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Euphorbia clivicola


Scientific Name

Euphorbia clivicola R.A.Dyer

Scientific Classification

Family: Euphorbiaceae
Subfamily: Euphorbioideae
Tribe: Euphorbieae
Subtribe: Euphorbiinae
Genus: Euphorbia


Euphorbia clivicola is a short, spiny, perennial succulent with a subterranean root system and a root tuber which is up to 6 inches (15 cm) long and up to 1.2 inches (3 cm) thick and tapers towards the base. Four-angled branches, armed with paired spines are yellowish green, up to 2.4 inches (6 cm) long and aggregate into a dense mass above the ground. The flowers are very small and unisexual and are arranged in cup-like structures with yellow, nectar-bearing glands around the rim. They are arranged in groups of three at flowering eyes towards the end of the branches. In each group of three cyathia the central one contains only male flowers and the outer two contain both male and female flowers.

Euphorbia clivicola

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How to Grow and Care

Euphorbias are very easy to care for. They require a little pampering to become established, but once they are, they are self-sufficient. In fact, more die from too much care and watering than from neglect. Euphorbias need well-draining soil and lots of sunlight. They are not particular about soil pH, but they cannot tolerant wet soil. Unlike most succulents, Euphorbia does not handle long periods of drought well. It may need weekly watering during the summer. Water whenever the soil is dry several inches below the surface. Water deeply, but don't let them sit in wet soil, which can cause root rot. Add some organic matter or fertilizer to the planting hole. If you are growing them in containers or your soil is poor, feed with a half-strength fertilizer monthly.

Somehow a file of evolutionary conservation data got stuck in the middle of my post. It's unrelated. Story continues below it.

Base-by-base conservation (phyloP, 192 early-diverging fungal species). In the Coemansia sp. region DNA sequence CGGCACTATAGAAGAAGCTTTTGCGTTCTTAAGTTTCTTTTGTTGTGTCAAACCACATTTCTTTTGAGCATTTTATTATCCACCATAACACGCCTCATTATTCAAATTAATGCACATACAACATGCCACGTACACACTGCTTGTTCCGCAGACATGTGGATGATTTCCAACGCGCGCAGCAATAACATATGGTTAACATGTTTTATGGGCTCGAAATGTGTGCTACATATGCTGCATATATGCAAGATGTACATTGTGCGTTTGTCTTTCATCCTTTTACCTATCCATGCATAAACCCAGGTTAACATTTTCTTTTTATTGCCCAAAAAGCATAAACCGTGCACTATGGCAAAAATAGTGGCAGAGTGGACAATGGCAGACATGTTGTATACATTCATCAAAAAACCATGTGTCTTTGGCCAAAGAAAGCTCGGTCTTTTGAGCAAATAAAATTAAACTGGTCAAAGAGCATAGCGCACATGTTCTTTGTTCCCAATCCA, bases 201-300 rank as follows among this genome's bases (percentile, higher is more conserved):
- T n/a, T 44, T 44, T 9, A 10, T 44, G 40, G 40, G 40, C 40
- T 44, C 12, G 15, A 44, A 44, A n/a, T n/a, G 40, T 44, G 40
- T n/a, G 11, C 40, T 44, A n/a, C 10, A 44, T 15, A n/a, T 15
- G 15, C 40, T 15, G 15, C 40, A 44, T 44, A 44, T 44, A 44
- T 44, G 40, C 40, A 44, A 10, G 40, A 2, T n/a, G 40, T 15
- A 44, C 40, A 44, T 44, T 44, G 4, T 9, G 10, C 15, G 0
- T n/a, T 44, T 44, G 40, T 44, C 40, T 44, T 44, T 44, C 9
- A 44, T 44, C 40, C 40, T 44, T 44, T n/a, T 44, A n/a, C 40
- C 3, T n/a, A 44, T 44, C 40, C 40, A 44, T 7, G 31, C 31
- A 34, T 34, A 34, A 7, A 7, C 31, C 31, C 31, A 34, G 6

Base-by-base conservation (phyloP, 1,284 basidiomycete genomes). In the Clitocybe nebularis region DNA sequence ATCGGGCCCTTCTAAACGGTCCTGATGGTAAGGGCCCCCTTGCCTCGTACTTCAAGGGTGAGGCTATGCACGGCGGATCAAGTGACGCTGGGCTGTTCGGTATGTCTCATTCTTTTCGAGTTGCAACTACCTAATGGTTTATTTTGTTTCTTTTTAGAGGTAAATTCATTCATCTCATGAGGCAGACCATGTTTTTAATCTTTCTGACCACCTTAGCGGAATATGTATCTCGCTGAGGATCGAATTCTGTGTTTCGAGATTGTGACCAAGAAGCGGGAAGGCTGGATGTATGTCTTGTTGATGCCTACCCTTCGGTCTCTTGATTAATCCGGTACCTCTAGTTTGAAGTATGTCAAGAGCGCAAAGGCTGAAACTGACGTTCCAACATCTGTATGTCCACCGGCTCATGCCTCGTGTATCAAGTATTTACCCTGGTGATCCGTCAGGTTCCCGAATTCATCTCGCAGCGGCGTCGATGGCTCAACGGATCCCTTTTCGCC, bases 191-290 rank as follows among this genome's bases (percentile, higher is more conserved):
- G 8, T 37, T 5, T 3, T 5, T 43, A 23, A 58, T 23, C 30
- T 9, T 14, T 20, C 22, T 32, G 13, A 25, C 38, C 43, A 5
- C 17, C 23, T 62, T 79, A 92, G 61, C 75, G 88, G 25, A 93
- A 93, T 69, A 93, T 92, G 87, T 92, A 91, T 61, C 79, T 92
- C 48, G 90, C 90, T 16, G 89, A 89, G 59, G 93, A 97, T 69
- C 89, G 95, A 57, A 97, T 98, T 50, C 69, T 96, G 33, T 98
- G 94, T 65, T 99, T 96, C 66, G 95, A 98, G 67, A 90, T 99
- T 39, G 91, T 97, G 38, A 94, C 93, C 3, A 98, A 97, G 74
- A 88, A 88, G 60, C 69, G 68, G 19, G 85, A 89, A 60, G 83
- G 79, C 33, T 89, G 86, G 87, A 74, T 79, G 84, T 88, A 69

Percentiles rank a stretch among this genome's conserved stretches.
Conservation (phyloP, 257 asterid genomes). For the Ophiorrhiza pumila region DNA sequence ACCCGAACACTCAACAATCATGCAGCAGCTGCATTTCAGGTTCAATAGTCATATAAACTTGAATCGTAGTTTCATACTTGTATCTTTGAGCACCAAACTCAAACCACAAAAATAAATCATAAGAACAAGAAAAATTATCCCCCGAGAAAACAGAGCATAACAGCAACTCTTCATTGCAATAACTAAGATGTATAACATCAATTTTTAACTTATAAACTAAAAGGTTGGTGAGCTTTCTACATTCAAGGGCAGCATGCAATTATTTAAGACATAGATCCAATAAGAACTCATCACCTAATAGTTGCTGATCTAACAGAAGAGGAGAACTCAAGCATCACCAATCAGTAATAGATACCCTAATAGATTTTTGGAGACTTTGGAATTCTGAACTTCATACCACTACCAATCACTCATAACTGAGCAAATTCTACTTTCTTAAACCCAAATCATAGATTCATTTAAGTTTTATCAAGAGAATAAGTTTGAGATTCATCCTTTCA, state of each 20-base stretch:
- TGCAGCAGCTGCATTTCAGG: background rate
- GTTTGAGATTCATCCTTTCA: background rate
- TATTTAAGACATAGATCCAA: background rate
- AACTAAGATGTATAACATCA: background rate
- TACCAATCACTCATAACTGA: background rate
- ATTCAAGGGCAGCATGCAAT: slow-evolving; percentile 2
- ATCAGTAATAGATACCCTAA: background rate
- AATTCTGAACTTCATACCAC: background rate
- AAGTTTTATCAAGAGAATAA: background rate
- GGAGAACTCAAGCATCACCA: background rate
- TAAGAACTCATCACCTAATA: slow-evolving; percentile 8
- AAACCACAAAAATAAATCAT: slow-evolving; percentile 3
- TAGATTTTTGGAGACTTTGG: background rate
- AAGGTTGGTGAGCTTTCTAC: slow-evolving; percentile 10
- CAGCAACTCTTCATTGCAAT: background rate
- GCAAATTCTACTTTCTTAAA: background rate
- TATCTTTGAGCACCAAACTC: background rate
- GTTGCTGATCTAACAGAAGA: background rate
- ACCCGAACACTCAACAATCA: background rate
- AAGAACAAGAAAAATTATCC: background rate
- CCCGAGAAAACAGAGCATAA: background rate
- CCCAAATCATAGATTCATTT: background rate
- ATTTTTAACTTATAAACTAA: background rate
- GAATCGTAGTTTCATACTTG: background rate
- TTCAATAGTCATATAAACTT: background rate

Euphorbia can be grown from seed, but they can be difficult to germinate (or even find). It is usually propagated by cuttings. This can be tricky, because of the exuding sap. Rooting hormone is recommended with Euphorbias. They tend to grow problem free, but there are a few pests and diseases to be alert for… – See more at: How to Grow and Care for Euphorbia.


Native to South Africa.


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